The Earth in its orbit at the solstices and equinoxes.
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The Seasonal Merry-Go-Round
The tilt of Earth's rotational axis and the Earth's orbit work
together to create the seasons. As the Earth travels around the Sun,
it remains tipped in the same direction, towards the star Polaris.
This means that sometimes the northern half of the Earth is pointing
towards the Sun (summer
), and sometimes it
is pointing away (winter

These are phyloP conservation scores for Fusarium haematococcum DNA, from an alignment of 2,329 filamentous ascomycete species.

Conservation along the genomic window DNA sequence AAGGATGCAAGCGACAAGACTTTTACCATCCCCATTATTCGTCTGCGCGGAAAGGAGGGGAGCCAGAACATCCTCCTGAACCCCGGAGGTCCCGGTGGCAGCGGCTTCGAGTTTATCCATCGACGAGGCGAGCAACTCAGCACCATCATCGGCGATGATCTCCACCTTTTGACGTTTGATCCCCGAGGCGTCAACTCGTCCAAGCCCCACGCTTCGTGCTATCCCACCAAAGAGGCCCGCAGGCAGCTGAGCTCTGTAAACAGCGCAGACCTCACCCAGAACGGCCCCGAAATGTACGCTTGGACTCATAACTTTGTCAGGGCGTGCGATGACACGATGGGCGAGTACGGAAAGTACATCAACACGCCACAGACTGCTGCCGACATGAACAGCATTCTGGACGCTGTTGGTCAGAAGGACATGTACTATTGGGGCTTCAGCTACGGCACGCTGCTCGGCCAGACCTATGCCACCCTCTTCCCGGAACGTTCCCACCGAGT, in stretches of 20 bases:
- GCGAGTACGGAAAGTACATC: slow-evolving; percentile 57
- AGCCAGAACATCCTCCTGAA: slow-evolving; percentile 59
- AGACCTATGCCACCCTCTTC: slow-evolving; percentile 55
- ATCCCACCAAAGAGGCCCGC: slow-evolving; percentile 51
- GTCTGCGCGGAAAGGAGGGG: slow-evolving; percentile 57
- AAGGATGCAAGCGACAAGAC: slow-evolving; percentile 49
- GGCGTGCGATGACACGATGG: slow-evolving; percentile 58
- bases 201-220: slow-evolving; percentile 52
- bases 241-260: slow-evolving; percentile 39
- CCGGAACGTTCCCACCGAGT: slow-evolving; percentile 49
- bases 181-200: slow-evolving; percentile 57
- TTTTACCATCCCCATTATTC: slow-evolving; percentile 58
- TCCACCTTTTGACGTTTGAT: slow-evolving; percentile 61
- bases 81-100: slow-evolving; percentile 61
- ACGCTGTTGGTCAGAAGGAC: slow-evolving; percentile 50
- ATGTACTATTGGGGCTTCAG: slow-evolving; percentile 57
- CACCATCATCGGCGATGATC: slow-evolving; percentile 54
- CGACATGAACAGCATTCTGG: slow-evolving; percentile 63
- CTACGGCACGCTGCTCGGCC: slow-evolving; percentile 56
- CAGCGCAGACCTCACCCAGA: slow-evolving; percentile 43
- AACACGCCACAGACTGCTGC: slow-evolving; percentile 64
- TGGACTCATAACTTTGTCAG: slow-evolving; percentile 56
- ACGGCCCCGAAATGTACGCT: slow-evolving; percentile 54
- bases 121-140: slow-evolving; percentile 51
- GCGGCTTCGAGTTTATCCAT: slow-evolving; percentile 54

). These points in
the Earth's orbit are called solstices
Notice that when the northern hemisphere is tilted towards the Sun,
the southern hemisphere is tilted away. This explains why the
hemispheres have opposite seasons.
Halfway in between the solstices, the Earth is neither tilted directly
towards nor directly away from the Sun. At these times, called the equinoxes, both hemispheres receive roughly
equal amounts of sunlight. Equinoxes mark the seasons of autumn and
spring and are a transition between the two more extreme seasons,
summer and winter.
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